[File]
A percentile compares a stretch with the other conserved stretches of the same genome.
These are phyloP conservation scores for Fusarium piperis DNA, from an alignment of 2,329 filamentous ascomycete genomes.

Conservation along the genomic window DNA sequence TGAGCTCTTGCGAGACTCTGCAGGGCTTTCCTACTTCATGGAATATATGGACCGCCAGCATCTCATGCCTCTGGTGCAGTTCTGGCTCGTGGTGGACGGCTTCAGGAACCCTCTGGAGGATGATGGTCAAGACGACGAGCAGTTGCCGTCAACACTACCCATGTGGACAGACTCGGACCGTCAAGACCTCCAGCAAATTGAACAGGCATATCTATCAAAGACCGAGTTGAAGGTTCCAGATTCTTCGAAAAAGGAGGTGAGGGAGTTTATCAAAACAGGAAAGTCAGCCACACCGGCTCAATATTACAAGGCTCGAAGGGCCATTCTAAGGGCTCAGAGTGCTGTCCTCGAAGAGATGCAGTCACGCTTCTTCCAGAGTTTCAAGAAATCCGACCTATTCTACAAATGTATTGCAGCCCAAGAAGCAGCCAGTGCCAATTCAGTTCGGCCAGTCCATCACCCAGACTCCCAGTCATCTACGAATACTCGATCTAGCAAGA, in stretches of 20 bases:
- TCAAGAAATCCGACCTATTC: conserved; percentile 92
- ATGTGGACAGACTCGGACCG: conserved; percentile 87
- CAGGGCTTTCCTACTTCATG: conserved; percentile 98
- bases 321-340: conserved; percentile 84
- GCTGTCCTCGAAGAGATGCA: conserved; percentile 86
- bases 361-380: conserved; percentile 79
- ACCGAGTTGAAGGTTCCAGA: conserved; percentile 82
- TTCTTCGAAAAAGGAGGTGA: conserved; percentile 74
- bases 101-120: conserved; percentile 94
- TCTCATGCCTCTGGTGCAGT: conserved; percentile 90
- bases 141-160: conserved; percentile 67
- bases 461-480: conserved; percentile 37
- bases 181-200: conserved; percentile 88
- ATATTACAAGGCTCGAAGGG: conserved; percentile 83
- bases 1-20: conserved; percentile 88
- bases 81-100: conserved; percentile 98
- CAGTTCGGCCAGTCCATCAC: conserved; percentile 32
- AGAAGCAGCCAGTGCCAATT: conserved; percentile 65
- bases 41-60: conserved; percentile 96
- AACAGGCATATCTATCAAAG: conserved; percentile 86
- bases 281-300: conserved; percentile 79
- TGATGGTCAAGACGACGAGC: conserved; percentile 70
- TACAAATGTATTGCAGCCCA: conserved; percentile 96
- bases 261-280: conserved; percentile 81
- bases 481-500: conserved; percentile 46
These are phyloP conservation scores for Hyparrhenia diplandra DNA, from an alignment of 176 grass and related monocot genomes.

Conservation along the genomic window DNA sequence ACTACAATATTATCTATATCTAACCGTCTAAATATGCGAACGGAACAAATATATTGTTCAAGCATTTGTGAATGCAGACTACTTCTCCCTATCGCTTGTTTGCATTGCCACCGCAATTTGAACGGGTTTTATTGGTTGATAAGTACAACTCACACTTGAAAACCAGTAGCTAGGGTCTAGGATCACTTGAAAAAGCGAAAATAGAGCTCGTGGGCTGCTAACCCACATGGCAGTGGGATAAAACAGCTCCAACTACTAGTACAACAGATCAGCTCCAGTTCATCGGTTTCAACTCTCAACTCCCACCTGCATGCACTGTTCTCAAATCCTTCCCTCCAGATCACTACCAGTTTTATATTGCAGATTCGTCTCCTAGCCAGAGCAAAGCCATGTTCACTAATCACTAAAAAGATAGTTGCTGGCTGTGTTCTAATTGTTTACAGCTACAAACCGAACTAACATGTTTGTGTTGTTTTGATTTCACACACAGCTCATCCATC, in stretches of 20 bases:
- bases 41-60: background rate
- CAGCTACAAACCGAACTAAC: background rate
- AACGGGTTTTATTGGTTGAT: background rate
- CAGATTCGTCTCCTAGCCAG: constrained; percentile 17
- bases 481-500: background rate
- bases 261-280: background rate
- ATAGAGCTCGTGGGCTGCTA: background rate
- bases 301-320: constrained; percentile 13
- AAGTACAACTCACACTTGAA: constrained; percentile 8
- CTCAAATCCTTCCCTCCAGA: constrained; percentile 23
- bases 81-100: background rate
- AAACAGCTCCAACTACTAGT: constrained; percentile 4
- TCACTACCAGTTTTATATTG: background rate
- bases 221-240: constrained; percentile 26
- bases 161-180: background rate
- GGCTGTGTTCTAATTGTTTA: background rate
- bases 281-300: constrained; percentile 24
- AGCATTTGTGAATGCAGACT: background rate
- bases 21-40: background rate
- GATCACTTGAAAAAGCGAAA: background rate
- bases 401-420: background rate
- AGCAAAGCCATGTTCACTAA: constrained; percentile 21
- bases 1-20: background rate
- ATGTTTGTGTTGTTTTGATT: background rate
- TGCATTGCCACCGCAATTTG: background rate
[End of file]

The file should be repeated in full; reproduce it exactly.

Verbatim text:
A percentile compares a stretch with the other conserved stretches of the same genome.
These are phyloP conservation scores for Fusarium piperis DNA, from an alignment of 2,329 filamentous ascomycete genomes.

Conservation along the genomic window DNA sequence TGAGCTCTTGCGAGACTCTGCAGGGCTTTCCTACTTCATGGAATATATGGACCGCCAGCATCTCATGCCTCTGGTGCAGTTCTGGCTCGTGGTGGACGGCTTCAGGAACCCTCTGGAGGATGATGGTCAAGACGACGAGCAGTTGCCGTCAACACTACCCATGTGGACAGACTCGGACCGTCAAGACCTCCAGCAAATTGAACAGGCATATCTATCAAAGACCGAGTTGAAGGTTCCAGATTCTTCGAAAAAGGAGGTGAGGGAGTTTATCAAAACAGGAAAGTCAGCCACACCGGCTCAATATTACAAGGCTCGAAGGGCCATTCTAAGGGCTCAGAGTGCTGTCCTCGAAGAGATGCAGTCACGCTTCTTCCAGAGTTTCAAGAAATCCGACCTATTCTACAAATGTATTGCAGCCCAAGAAGCAGCCAGTGCCAATTCAGTTCGGCCAGTCCATCACCCAGACTCCCAGTCATCTACGAATACTCGATCTAGCAAGA, in stretches of 20 bases:
- TCAAGAAATCCGACCTATTC: conserved; percentile 92
- ATGTGGACAGACTCGGACCG: conserved; percentile 87
- CAGGGCTTTCCTACTTCATG: conserved; percentile 98
- bases 321-340: conserved; percentile 84
- GCTGTCCTCGAAGAGATGCA: conserved; percentile 86
- bases 361-380: conserved; percentile 79
- ACCGAGTTGAAGGTTCCAGA: conserved; percentile 82
- TTCTTCGAAAAAGGAGGTGA: conserved; percentile 74
- bases 101-120: conserved; percentile 94
- TCTCATGCCTCTGGTGCAGT: conserved; percentile 90
- bases 141-160: conserved; percentile 67
- bases 461-480: conserved; percentile 37
- bases 181-200: conserved; percentile 88
- ATATTACAAGGCTCGAAGGG: conserved; percentile 83
- bases 1-20: conserved; percentile 88
- bases 81-100: conserved; percentile 98
- CAGTTCGGCCAGTCCATCAC: conserved; percentile 32
- AGAAGCAGCCAGTGCCAATT: conserved; percentile 65
- bases 41-60: conserved; percentile 96
- AACAGGCATATCTATCAAAG: conserved; percentile 86
- bases 281-300: conserved; percentile 79
- TGATGGTCAAGACGACGAGC: conserved; percentile 70
- TACAAATGTATTGCAGCCCA: conserved; percentile 96
- bases 261-280: conserved; percentile 81
- bases 481-500: conserved; percentile 46
These are phyloP conservation scores for Hyparrhenia diplandra DNA, from an alignment of 176 grass and related monocot genomes.

Conservation along the genomic window DNA sequence ACTACAATATTATCTATATCTAACCGTCTAAATATGCGAACGGAACAAATATATTGTTCAAGCATTTGTGAATGCAGACTACTTCTCCCTATCGCTTGTTTGCATTGCCACCGCAATTTGAACGGGTTTTATTGGTTGATAAGTACAACTCACACTTGAAAACCAGTAGCTAGGGTCTAGGATCACTTGAAAAAGCGAAAATAGAGCTCGTGGGCTGCTAACCCACATGGCAGTGGGATAAAACAGCTCCAACTACTAGTACAACAGATCAGCTCCAGTTCATCGGTTTCAACTCTCAACTCCCACCTGCATGCACTGTTCTCAAATCCTTCCCTCCAGATCACTACCAGTTTTATATTGCAGATTCGTCTCCTAGCCAGAGCAAAGCCATGTTCACTAATCACTAAAAAGATAGTTGCTGGCTGTGTTCTAATTGTTTACAGCTACAAACCGAACTAACATGTTTGTGTTGTTTTGATTTCACACACAGCTCATCCATC, in stretches of 20 bases:
- bases 41-60: background rate
- CAGCTACAAACCGAACTAAC: background rate
- AACGGGTTTTATTGGTTGAT: background rate
- CAGATTCGTCTCCTAGCCAG: constrained; percentile 17
- bases 481-500: background rate
- bases 261-280: background rate
- ATAGAGCTCGTGGGCTGCTA: background rate
- bases 301-320: constrained; percentile 13
- AAGTACAACTCACACTTGAA: constrained; percentile 8
- CTCAAATCCTTCCCTCCAGA: constrained; percentile 23
- bases 81-100: background rate
- AAACAGCTCCAACTACTAGT: constrained; percentile 4
- TCACTACCAGTTTTATATTG: background rate
- bases 221-240: constrained; percentile 26
- bases 161-180: background rate
- GGCTGTGTTCTAATTGTTTA: background rate
- bases 281-300: constrained; percentile 24
- AGCATTTGTGAATGCAGACT: background rate
- bases 21-40: background rate
- GATCACTTGAAAAAGCGAAA: background rate
- bases 401-420: background rate
- AGCAAAGCCATGTTCACTAA: constrained; percentile 21
- bases 1-20: background rate
- ATGTTTGTGTTGTTTTGATT: background rate
- TGCATTGCCACCGCAATTTG: background rate